The NTPs are somewhat controversial. Following the signing ceremonies in January, the ministry was criticised for the lack of transparency surrounding the decision to award them. It was unclear how the four projects had been chosen, or even what the NTPs meant. Some suggested they violated a government instruction requiring tenders be conducted for most projects. Win Khaing was forced to front parliament to respond to these complaints.
In the private sector, though, the NTPs have been broadly welcomed as a signal that the ministry is committed to resolving Myanmar’s looming power crisis. There’s also an argument that they increase transparency, because it reveals to the public who the government is negotiating with and for which project, and then opens the projects up to public scrutiny. But importantly it does not entail a major commitment from the government.
The NTP also addresses one of the major difficulties that project sponsors and the government faced in Myanmar. Previously, they would sign a Memorandum of Agreement before the PPA. Because the PPA typically takes longer to negotiate, the idea was that concluding the MOA first would help bring projects online faster. But it also created the unusual situation where a concession was given without the commercial and legal terms having been finalised.
The NTP replaces some of the commitments previously made in the MOA, while leaving both sides with a significant degree of flexibility.
Not all developers see the NTP as meaningful. Harkin of Energize Myanmar said it depended on the project – and, in particular, the terms of the MOU that the developer has signed.
Energize is not seeking an NTP because its MOU enabled it to conduct all of the studies necessary to make the project attractive to financial institutions. “We knew what we would need [to include in the MOU] and made sure all that was included,” he said.
But Vanderbruggen said the NTP was “commercially very significant”.
“Investors need some commercial reassurance that we are moving in the right direction with the project, or else they lose their enthusiasm. The NTP does that, while keeping quite a lot of options open for the government,” he said.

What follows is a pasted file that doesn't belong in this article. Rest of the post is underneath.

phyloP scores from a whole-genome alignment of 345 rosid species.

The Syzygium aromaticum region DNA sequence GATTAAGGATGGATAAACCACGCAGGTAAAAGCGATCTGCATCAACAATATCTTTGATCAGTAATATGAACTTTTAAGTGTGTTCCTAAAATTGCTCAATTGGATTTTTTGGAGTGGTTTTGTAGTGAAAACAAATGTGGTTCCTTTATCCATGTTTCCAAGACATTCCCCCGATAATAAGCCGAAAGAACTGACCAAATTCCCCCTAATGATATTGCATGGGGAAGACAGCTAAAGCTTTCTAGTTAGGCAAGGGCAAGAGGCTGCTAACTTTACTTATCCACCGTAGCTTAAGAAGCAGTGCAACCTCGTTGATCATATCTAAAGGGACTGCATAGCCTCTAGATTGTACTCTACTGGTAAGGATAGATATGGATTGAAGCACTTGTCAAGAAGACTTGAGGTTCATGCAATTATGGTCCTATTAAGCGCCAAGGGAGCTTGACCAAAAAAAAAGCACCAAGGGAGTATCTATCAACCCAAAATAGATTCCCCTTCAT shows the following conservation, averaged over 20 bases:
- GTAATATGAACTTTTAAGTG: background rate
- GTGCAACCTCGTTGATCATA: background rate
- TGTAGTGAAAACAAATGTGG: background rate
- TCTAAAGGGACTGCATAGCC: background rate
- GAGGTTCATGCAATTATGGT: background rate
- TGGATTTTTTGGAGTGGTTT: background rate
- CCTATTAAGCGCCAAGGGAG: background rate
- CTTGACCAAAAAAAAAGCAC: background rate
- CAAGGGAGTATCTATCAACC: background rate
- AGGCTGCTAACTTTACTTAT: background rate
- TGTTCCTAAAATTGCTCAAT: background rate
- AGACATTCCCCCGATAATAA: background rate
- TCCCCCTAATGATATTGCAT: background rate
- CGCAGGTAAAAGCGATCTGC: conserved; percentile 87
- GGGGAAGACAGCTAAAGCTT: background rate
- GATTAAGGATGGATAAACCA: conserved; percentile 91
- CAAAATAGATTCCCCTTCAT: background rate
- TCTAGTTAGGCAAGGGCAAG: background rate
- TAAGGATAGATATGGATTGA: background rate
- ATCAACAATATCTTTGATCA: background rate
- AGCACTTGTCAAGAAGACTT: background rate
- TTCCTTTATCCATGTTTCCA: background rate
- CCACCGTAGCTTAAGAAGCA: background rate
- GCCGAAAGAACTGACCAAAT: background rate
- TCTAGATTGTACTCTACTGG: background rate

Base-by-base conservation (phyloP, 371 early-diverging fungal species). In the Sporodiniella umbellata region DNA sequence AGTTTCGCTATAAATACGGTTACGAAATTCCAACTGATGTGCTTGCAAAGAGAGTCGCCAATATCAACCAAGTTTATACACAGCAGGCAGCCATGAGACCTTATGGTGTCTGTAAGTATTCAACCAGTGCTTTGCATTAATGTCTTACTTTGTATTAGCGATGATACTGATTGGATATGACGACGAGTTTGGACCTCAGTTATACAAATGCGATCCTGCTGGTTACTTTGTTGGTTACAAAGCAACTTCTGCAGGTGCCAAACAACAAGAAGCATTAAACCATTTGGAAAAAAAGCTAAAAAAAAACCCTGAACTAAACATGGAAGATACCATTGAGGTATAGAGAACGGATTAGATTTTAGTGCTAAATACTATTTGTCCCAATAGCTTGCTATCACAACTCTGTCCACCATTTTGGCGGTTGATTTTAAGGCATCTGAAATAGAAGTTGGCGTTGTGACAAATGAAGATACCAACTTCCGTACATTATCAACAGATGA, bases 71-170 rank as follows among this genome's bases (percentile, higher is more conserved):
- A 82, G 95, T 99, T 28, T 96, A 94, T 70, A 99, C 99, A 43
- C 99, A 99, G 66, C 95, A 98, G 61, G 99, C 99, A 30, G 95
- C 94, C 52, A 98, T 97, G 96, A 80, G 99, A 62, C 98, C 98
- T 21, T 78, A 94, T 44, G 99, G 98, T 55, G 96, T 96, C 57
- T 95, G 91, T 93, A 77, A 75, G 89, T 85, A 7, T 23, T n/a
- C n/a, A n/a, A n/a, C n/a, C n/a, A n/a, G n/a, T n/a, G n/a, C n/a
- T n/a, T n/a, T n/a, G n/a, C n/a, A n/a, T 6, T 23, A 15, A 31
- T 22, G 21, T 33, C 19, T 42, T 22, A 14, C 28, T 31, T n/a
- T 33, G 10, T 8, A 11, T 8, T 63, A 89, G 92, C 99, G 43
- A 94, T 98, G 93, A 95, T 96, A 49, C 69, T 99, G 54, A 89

‘Now is not the right time’
The legacy of hydropower development has been severe. The manner in which deals were cut in the past, and the way that affected communities were largely ignored, has created resentment, fear and distrust.
Even measures that are supposed to encourage more sustainable development of hydropower, such as the Strategic Environmental Assessment of the Hydropower Sector in Myanmar (see sidebar), have proven controversial.
Consultation events in Myitkyina were picketed by people who had been displaced by the nearby Myitsone project, while Shan activists boycotted a similar event in Taunggyi in January.
The aim of inviting Western developers was to avoid some of the environmental and social impacts that have plagued earlier projects.
But Sai Thum Ai from Action for Shan State Rivers said foreign investors should stay away from hydropower completely and instead pressure the military and government to focus on the peace process, particularly the implementation of a federal political system.
He noted that under Myanmar’s constitution, state and region governments are only able to implement power projects under 30MW, a limit that gives regional administrations little say in even relatively small projects.
“If they respect local communities, they should stop these kinds of big projects for now,” he said. “If they do that, local people will welcome them to build these investments after a federal system is fully implemented.”
He said that because most of Myanmar’s potential hydropower resources are in ethnic minority regions, it was an issue that could be used to pressure the government effectively. And if foreign investors don’t halt their plans?
“For sure our local organisations and local people will keep saying that this is unfair and abusing the local people. We will keep fighting.”
‘Not enough projects’
In just a few years, Myanmar has come a long way. The country is on the verge of seeing the first foreign hydropower projects that are selling power to the government. This would be a milestone, and could pave the way for billions of dollars in further investment.
“Having to deal with internationally acceptable documents and bankability requirements is totally new to Myanmar as far as hydro is concerned,” said Vanderbruggen.
The “enormous” gap in terms of understanding and expectations between the government and foreign private sector is “slowly receding”, he added.
But that doesn’t mean that these projects will eventuate. A whole range of factors could derail them, from armed conflict and social opposition to changes in government policy or an inability to secure financing.
“There have been cases of projects receiving PPAs and not being built, so just because a PPA is signed doesn’t mean it will move forward,” said Mullins. “Many of these projects are also complex engineering undertakings, and it’s important not to lose sight of how challenging they can be.”